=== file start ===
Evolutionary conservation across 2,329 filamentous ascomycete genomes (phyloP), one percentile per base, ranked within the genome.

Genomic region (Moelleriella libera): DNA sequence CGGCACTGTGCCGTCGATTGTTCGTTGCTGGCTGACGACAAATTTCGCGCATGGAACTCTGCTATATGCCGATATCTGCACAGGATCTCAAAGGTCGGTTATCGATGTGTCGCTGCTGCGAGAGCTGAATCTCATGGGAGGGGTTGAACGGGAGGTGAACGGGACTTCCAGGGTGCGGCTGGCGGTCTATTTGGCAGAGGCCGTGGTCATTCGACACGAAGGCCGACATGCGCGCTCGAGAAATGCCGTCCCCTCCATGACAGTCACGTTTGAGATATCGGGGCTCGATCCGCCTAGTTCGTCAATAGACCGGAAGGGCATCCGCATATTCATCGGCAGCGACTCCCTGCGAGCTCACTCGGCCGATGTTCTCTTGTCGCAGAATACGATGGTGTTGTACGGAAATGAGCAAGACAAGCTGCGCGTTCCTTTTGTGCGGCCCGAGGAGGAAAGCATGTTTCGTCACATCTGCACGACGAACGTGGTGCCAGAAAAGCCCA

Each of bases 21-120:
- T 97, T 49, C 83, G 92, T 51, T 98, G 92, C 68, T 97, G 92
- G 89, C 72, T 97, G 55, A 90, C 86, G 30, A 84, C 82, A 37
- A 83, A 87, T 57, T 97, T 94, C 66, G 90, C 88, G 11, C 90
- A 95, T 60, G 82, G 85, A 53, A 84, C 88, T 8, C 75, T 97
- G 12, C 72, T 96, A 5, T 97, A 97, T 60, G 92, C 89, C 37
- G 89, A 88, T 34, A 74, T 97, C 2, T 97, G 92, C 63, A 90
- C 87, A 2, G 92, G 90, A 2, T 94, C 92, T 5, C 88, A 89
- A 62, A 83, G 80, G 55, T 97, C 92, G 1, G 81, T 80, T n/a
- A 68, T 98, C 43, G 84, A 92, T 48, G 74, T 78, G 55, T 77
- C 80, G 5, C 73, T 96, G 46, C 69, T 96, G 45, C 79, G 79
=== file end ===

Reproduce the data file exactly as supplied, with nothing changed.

Evolutionary conservation across 2,329 filamentous ascomycete genomes (phyloP), one percentile per base, ranked within the genome.

Genomic region (Moelleriella libera): DNA sequence CGGCACTGTGCCGTCGATTGTTCGTTGCTGGCTGACGACAAATTTCGCGCATGGAACTCTGCTATATGCCGATATCTGCACAGGATCTCAAAGGTCGGTTATCGATGTGTCGCTGCTGCGAGAGCTGAATCTCATGGGAGGGGTTGAACGGGAGGTGAACGGGACTTCCAGGGTGCGGCTGGCGGTCTATTTGGCAGAGGCCGTGGTCATTCGACACGAAGGCCGACATGCGCGCTCGAGAAATGCCGTCCCCTCCATGACAGTCACGTTTGAGATATCGGGGCTCGATCCGCCTAGTTCGTCAATAGACCGGAAGGGCATCCGCATATTCATCGGCAGCGACTCCCTGCGAGCTCACTCGGCCGATGTTCTCTTGTCGCAGAATACGATGGTGTTGTACGGAAATGAGCAAGACAAGCTGCGCGTTCCTTTTGTGCGGCCCGAGGAGGAAAGCATGTTTCGTCACATCTGCACGACGAACGTGGTGCCAGAAAAGCCCA

Each of bases 21-120:
- T 97, T 49, C 83, G 92, T 51, T 98, G 92, C 68, T 97, G 92
- G 89, C 72, T 97, G 55, A 90, C 86, G 30, A 84, C 82, A 37
- A 83, A 87, T 57, T 97, T 94, C 66, G 90, C 88, G 11, C 90
- A 95, T 60, G 82, G 85, A 53, A 84, C 88, T 8, C 75, T 97
- G 12, C 72, T 96, A 5, T 97, A 97, T 60, G 92, C 89, C 37
- G 89, A 88, T 34, A 74, T 97, C 2, T 97, G 92, C 63, A 90
- C 87, A 2, G 92, G 90, A 2, T 94, C 92, T 5, C 88, A 89
- A 62, A 83, G 80, G 55, T 97, C 92, G 1, G 81, T 80, T n/a
- A 68, T 98, C 43, G 84, A 92, T 48, G 74, T 78, G 55, T 77
- C 80, G 5, C 73, T 96, G 46, C 69, T 96, G 45, C 79, G 79